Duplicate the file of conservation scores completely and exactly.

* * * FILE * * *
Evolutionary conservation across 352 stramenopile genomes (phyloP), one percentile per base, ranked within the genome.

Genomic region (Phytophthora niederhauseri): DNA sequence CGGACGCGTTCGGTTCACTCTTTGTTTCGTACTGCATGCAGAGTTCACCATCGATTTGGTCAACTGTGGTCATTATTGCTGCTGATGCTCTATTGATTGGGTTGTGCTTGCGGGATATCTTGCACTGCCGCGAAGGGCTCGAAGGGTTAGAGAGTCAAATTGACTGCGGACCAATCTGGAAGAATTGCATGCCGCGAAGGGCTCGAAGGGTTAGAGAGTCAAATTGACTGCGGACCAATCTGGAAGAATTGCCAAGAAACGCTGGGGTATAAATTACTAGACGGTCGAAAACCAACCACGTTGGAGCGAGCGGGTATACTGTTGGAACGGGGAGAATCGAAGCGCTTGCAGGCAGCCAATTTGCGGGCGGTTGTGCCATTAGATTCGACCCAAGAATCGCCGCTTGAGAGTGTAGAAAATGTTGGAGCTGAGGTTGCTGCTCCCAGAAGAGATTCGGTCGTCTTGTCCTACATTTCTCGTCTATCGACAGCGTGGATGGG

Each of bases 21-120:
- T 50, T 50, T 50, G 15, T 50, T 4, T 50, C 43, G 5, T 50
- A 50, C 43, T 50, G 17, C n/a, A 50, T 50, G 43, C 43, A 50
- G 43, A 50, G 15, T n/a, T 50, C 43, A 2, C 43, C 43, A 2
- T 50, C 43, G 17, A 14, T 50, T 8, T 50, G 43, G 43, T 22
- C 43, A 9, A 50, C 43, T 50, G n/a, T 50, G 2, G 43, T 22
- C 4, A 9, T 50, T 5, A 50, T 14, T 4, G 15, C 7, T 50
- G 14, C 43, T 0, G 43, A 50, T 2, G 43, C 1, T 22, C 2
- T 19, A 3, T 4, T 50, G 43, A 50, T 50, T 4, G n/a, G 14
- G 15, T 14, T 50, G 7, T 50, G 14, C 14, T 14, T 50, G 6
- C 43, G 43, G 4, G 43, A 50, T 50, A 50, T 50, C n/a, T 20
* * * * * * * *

Evolutionary conservation across 352 stramenopile genomes (phyloP), one percentile per base, ranked within the genome.

Genomic region (Phytophthora niederhauseri): DNA sequence CGGACGCGTTCGGTTCACTCTTTGTTTCGTACTGCATGCAGAGTTCACCATCGATTTGGTCAACTGTGGTCATTATTGCTGCTGATGCTCTATTGATTGGGTTGTGCTTGCGGGATATCTTGCACTGCCGCGAAGGGCTCGAAGGGTTAGAGAGTCAAATTGACTGCGGACCAATCTGGAAGAATTGCATGCCGCGAAGGGCTCGAAGGGTTAGAGAGTCAAATTGACTGCGGACCAATCTGGAAGAATTGCCAAGAAACGCTGGGGTATAAATTACTAGACGGTCGAAAACCAACCACGTTGGAGCGAGCGGGTATACTGTTGGAACGGGGAGAATCGAAGCGCTTGCAGGCAGCCAATTTGCGGGCGGTTGTGCCATTAGATTCGACCCAAGAATCGCCGCTTGAGAGTGTAGAAAATGTTGGAGCTGAGGTTGCTGCTCCCAGAAGAGATTCGGTCGTCTTGTCCTACATTTCTCGTCTATCGACAGCGTGGATGGG

Each of bases 21-120:
- T 50, T 50, T 50, G 15, T 50, T 4, T 50, C 43, G 5, T 50
- A 50, C 43, T 50, G 17, C n/a, A 50, T 50, G 43, C 43, A 50
- G 43, A 50, G 15, T n/a, T 50, C 43, A 2, C 43, C 43, A 2
- T 50, C 43, G 17, A 14, T 50, T 8, T 50, G 43, G 43, T 22
- C 43, A 9, A 50, C 43, T 50, G n/a, T 50, G 2, G 43, T 22
- C 4, A 9, T 50, T 5, A 50, T 14, T 4, G 15, C 7, T 50
- G 14, C 43, T 0, G 43, A 50, T 2, G 43, C 1, T 22, C 2
- T 19, A 3, T 4, T 50, G 43, A 50, T 50, T 4, G n/a, G 14
- G 15, T 14, T 50, G 7, T 50, G 14, C 14, T 14, T 50, G 6
- C 43, G 43, G 4, G 43, A 50, T 50, A 50, T 50, C n/a, T 20